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Friday, Apr. 29, 2016

Strong support shown at Newtonia

Friday, July 9, 2010

Approximately 60 people turned out for a public hearing held by the National Park Service in Newtonia yesterday. The hearing is part of a process to determine if the Ritchey Mansion and adjacent Civil War battlefields should be transferred to the National Park Service (NPS).

National Park Service historian Ruth Heikkinen conducted the meeting. She was assisted by Connie Langum, historian at Wilson's Creek National Battlefield.

Langum presented a short history of the two battles that occurred in Newtonia. Heikkinen then opened the hearing by explaining what criteria the NPS uses to determine if a property is a good fit within the Service. She explained how a park becomes a park, noting that most properties are recommended by Congress, which gives the NPS the responsibility to conduct a feasibility study and report back to Congress.

Final determination about the future of each site rests with Congress, which can shelve the idea, pass legislation to accept the property into the Service or refuse to place the property under government jurisdiction.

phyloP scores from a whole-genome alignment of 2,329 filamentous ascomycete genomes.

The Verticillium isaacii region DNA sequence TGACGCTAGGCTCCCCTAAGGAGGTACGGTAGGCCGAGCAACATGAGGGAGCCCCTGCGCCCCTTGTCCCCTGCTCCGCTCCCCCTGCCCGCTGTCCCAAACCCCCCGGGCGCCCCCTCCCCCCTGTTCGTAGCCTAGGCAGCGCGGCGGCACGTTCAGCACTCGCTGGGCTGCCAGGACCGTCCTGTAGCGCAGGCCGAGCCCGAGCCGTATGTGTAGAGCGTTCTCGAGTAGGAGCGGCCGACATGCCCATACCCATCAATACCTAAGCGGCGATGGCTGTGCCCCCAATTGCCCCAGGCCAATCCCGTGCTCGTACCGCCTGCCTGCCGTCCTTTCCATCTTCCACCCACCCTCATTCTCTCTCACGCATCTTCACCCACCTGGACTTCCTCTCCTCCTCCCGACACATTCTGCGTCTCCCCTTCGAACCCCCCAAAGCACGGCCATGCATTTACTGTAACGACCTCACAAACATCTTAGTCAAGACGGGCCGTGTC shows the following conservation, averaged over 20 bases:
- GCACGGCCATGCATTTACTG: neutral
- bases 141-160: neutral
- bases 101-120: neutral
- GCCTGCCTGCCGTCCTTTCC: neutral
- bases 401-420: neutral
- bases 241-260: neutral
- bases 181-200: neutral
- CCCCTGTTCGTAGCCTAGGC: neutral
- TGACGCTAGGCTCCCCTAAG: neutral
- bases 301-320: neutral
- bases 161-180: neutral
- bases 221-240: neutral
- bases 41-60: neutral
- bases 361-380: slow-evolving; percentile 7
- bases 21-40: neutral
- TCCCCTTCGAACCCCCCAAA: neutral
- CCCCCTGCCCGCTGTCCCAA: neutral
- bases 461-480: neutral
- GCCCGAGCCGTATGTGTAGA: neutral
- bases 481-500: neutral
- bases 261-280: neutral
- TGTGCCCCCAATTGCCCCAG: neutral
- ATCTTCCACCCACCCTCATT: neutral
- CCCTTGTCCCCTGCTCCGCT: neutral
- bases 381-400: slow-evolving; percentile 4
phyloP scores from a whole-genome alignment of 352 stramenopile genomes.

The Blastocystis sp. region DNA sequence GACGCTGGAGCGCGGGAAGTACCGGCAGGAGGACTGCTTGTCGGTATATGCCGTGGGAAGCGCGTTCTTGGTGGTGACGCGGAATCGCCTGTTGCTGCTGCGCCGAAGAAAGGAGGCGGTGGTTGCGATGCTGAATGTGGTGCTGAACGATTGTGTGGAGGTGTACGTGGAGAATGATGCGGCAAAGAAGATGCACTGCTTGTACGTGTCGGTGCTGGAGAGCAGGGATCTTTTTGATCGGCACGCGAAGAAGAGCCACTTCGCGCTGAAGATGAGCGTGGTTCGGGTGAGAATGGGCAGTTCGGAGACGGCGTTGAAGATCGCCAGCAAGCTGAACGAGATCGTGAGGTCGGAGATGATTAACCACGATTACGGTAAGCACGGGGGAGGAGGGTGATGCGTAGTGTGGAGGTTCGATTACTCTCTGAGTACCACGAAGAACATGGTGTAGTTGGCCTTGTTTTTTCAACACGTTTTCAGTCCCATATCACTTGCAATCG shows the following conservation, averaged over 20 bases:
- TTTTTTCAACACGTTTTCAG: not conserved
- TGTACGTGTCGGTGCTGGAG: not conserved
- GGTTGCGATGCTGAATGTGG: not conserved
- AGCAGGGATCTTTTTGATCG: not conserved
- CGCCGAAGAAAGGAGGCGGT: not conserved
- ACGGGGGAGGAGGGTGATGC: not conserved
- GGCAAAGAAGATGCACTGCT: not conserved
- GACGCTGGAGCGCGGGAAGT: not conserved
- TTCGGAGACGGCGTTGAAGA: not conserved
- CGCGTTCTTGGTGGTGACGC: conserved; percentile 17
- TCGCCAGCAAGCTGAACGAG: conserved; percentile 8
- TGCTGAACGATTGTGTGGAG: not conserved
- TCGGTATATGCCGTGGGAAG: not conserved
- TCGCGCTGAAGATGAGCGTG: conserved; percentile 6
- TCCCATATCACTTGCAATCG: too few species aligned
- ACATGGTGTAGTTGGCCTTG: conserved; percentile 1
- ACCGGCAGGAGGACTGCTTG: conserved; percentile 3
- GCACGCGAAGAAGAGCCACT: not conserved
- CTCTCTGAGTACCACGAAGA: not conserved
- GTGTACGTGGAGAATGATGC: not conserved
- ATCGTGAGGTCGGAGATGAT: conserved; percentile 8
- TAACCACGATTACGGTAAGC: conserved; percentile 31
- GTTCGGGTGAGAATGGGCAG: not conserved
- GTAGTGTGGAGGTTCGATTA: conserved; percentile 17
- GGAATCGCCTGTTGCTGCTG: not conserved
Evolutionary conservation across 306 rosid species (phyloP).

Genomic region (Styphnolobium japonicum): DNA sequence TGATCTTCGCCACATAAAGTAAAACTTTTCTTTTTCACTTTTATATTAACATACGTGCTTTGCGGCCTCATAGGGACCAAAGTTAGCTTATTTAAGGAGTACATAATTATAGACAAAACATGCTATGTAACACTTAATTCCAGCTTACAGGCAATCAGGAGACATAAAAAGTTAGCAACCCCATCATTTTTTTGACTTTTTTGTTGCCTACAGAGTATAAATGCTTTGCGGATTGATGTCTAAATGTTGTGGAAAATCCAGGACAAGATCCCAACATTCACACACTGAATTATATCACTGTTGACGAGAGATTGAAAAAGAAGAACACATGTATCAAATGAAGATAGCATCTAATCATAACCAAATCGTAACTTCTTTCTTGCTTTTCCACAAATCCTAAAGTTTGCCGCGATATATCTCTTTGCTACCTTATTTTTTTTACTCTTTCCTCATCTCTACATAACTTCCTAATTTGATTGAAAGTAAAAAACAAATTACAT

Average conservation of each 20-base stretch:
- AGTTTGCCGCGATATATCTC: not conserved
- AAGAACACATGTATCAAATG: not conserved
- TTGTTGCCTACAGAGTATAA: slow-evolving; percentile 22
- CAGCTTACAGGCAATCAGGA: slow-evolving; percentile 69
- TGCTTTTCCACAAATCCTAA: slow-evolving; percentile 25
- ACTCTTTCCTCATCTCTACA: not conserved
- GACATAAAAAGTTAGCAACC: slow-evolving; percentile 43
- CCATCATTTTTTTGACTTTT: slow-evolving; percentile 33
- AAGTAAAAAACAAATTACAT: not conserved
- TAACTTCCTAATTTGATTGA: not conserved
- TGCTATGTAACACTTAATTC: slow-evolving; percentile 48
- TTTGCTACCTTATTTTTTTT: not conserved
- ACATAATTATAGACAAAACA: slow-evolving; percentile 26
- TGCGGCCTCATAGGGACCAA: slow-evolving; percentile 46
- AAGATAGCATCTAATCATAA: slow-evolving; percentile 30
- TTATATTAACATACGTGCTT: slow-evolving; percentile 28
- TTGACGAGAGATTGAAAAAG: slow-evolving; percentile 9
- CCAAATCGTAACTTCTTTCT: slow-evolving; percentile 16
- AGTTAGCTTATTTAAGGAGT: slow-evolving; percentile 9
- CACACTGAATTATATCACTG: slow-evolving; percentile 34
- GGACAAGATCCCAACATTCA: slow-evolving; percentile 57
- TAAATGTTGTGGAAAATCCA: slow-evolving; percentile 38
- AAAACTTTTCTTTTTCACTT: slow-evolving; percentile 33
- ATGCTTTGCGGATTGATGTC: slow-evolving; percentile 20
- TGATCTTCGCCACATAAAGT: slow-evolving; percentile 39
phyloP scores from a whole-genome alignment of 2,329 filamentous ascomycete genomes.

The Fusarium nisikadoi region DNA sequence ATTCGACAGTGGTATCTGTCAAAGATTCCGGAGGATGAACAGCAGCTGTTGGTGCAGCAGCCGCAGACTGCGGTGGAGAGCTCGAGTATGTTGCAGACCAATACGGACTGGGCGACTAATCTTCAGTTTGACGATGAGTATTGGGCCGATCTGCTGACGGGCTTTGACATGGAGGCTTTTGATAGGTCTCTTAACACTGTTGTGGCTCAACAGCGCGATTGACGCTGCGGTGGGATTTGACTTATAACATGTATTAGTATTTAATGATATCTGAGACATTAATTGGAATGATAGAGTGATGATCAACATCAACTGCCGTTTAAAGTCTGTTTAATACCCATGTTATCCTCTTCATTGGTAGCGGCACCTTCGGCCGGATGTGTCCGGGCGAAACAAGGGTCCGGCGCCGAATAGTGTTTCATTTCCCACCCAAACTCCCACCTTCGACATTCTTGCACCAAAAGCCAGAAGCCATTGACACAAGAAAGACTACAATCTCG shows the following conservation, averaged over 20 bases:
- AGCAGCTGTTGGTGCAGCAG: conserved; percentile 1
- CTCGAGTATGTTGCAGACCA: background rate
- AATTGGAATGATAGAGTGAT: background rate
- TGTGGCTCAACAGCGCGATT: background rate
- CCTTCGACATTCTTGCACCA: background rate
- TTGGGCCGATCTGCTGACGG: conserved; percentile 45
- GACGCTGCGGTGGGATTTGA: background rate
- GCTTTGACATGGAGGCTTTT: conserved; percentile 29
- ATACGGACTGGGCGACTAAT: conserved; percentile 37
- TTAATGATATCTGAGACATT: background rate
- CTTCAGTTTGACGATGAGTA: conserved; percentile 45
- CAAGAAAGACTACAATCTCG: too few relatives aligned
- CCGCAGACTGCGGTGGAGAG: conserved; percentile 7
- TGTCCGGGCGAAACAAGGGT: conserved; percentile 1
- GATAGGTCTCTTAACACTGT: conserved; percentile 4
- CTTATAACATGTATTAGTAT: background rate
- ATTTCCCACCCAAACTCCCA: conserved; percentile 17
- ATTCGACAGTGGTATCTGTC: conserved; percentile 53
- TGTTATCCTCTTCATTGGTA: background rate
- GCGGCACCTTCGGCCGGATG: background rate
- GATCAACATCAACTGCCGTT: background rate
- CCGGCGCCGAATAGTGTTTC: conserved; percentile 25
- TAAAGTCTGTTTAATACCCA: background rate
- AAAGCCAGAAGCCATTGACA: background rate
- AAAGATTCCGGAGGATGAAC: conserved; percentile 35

Heikkinen, who works in the Midwest Region, said that during a normal year, the NPS will have only one site to study, but this year they are swamped with seven properties.

This is not a typical year, Heikkinen said, and many of the properties were are dealing with are in Missouri with one in Ohio, one in Michigan and one in Arkansas.

Following Heikkinen's presentation, the meeting was open for comments. Those in attendance were asked what changes or programs would people want to see if the property were transferred to the NPS.

Some of the items liste by the public included: more hours of operation at the Ritchey Mansion; development of the site as a prime place to study the involvement of Native Americans in the Civil War; and more emphasis on the site as a tourist attraction.

Heikkinen also invited people to express any concerns they had. There were no major concerns expressed other than the fact that as the volunteers attending the property now age there is concern about the future of the property. It is hoped that the mansion and battlefield will be accepted into the National Park Service, which will be caretakers forever.

An estimated 20 of the 60 people in attendance at two sessions of the hearing were residents of Newtonia, and there was unanimous agreement among the townspeople that a transfer to the NPS would be good for the preservation of the site and for the community. Newtonia's current population is about 150.

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